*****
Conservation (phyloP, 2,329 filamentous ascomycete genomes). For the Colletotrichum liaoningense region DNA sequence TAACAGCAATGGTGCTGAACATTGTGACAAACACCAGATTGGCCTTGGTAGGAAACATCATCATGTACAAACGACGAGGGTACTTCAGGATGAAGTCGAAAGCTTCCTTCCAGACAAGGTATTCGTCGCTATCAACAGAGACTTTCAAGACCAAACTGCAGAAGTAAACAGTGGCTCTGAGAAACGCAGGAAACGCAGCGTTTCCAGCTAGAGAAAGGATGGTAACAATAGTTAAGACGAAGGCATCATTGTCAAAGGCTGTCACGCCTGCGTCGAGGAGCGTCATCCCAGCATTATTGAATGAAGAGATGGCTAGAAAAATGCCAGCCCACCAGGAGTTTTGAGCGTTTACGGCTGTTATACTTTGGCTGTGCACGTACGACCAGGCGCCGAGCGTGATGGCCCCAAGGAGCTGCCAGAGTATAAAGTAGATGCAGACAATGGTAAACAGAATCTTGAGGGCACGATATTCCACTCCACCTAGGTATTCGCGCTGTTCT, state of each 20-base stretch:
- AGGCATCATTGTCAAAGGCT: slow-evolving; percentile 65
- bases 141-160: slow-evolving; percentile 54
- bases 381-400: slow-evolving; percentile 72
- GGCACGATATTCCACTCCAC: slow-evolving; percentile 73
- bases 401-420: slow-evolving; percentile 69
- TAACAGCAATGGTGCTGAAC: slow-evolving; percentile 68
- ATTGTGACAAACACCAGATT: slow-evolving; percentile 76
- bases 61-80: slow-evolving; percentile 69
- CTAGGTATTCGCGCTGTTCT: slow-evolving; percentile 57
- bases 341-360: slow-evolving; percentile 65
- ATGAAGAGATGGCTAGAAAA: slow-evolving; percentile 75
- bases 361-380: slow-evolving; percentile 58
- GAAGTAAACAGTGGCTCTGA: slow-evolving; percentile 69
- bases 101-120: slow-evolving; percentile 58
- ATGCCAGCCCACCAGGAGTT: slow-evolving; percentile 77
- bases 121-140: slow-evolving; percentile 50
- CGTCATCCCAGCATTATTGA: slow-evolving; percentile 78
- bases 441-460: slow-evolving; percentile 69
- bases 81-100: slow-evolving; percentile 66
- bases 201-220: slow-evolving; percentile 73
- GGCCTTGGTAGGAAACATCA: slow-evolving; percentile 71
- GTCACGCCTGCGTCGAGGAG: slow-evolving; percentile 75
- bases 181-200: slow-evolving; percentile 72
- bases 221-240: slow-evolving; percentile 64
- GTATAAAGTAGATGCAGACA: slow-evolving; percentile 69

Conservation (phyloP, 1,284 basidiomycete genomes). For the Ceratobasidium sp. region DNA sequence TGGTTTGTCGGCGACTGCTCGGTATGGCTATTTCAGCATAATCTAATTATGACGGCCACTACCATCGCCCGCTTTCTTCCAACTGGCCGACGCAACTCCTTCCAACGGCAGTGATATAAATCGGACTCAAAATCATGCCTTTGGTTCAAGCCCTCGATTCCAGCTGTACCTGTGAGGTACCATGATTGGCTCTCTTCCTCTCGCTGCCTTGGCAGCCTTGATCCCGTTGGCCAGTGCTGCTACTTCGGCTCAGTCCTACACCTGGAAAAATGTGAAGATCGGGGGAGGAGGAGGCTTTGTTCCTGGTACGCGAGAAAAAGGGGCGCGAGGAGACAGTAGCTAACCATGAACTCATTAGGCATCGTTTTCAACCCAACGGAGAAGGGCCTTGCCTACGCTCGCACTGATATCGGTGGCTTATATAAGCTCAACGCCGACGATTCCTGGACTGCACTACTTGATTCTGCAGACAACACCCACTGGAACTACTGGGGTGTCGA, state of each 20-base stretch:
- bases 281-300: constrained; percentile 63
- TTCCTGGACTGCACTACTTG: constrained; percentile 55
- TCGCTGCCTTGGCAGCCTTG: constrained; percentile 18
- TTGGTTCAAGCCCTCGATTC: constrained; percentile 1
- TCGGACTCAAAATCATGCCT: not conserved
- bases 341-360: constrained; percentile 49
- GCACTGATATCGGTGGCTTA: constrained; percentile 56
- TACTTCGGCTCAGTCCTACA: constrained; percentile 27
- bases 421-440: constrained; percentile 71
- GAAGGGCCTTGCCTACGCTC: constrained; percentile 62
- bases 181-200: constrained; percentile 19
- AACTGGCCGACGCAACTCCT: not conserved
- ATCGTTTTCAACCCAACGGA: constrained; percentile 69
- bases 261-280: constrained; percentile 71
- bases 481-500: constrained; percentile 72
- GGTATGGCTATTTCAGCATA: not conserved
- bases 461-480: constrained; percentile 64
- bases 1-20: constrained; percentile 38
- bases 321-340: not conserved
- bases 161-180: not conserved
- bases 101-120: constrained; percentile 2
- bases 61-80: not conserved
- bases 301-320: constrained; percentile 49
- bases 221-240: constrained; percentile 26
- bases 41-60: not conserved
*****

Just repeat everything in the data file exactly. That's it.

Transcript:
Conservation (phyloP, 2,329 filamentous ascomycete genomes). For the Colletotrichum liaoningense region DNA sequence TAACAGCAATGGTGCTGAACATTGTGACAAACACCAGATTGGCCTTGGTAGGAAACATCATCATGTACAAACGACGAGGGTACTTCAGGATGAAGTCGAAAGCTTCCTTCCAGACAAGGTATTCGTCGCTATCAACAGAGACTTTCAAGACCAAACTGCAGAAGTAAACAGTGGCTCTGAGAAACGCAGGAAACGCAGCGTTTCCAGCTAGAGAAAGGATGGTAACAATAGTTAAGACGAAGGCATCATTGTCAAAGGCTGTCACGCCTGCGTCGAGGAGCGTCATCCCAGCATTATTGAATGAAGAGATGGCTAGAAAAATGCCAGCCCACCAGGAGTTTTGAGCGTTTACGGCTGTTATACTTTGGCTGTGCACGTACGACCAGGCGCCGAGCGTGATGGCCCCAAGGAGCTGCCAGAGTATAAAGTAGATGCAGACAATGGTAAACAGAATCTTGAGGGCACGATATTCCACTCCACCTAGGTATTCGCGCTGTTCT, state of each 20-base stretch:
- AGGCATCATTGTCAAAGGCT: slow-evolving; percentile 65
- bases 141-160: slow-evolving; percentile 54
- bases 381-400: slow-evolving; percentile 72
- GGCACGATATTCCACTCCAC: slow-evolving; percentile 73
- bases 401-420: slow-evolving; percentile 69
- TAACAGCAATGGTGCTGAAC: slow-evolving; percentile 68
- ATTGTGACAAACACCAGATT: slow-evolving; percentile 76
- bases 61-80: slow-evolving; percentile 69
- CTAGGTATTCGCGCTGTTCT: slow-evolving; percentile 57
- bases 341-360: slow-evolving; percentile 65
- ATGAAGAGATGGCTAGAAAA: slow-evolving; percentile 75
- bases 361-380: slow-evolving; percentile 58
- GAAGTAAACAGTGGCTCTGA: slow-evolving; percentile 69
- bases 101-120: slow-evolving; percentile 58
- ATGCCAGCCCACCAGGAGTT: slow-evolving; percentile 77
- bases 121-140: slow-evolving; percentile 50
- CGTCATCCCAGCATTATTGA: slow-evolving; percentile 78
- bases 441-460: slow-evolving; percentile 69
- bases 81-100: slow-evolving; percentile 66
- bases 201-220: slow-evolving; percentile 73
- GGCCTTGGTAGGAAACATCA: slow-evolving; percentile 71
- GTCACGCCTGCGTCGAGGAG: slow-evolving; percentile 75
- bases 181-200: slow-evolving; percentile 72
- bases 221-240: slow-evolving; percentile 64
- GTATAAAGTAGATGCAGACA: slow-evolving; percentile 69

Conservation (phyloP, 1,284 basidiomycete genomes). For the Ceratobasidium sp. region DNA sequence TGGTTTGTCGGCGACTGCTCGGTATGGCTATTTCAGCATAATCTAATTATGACGGCCACTACCATCGCCCGCTTTCTTCCAACTGGCCGACGCAACTCCTTCCAACGGCAGTGATATAAATCGGACTCAAAATCATGCCTTTGGTTCAAGCCCTCGATTCCAGCTGTACCTGTGAGGTACCATGATTGGCTCTCTTCCTCTCGCTGCCTTGGCAGCCTTGATCCCGTTGGCCAGTGCTGCTACTTCGGCTCAGTCCTACACCTGGAAAAATGTGAAGATCGGGGGAGGAGGAGGCTTTGTTCCTGGTACGCGAGAAAAAGGGGCGCGAGGAGACAGTAGCTAACCATGAACTCATTAGGCATCGTTTTCAACCCAACGGAGAAGGGCCTTGCCTACGCTCGCACTGATATCGGTGGCTTATATAAGCTCAACGCCGACGATTCCTGGACTGCACTACTTGATTCTGCAGACAACACCCACTGGAACTACTGGGGTGTCGA, state of each 20-base stretch:
- bases 281-300: constrained; percentile 63
- TTCCTGGACTGCACTACTTG: constrained; percentile 55
- TCGCTGCCTTGGCAGCCTTG: constrained; percentile 18
- TTGGTTCAAGCCCTCGATTC: constrained; percentile 1
- TCGGACTCAAAATCATGCCT: not conserved
- bases 341-360: constrained; percentile 49
- GCACTGATATCGGTGGCTTA: constrained; percentile 56
- TACTTCGGCTCAGTCCTACA: constrained; percentile 27
- bases 421-440: constrained; percentile 71
- GAAGGGCCTTGCCTACGCTC: constrained; percentile 62
- bases 181-200: constrained; percentile 19
- AACTGGCCGACGCAACTCCT: not conserved
- ATCGTTTTCAACCCAACGGA: constrained; percentile 69
- bases 261-280: constrained; percentile 71
- bases 481-500: constrained; percentile 72
- GGTATGGCTATTTCAGCATA: not conserved
- bases 461-480: constrained; percentile 64
- bases 1-20: constrained; percentile 38
- bases 321-340: not conserved
- bases 161-180: not conserved
- bases 101-120: constrained; percentile 2
- bases 61-80: not conserved
- bases 301-320: constrained; percentile 49
- bases 221-240: constrained; percentile 26
- bases 41-60: not conserved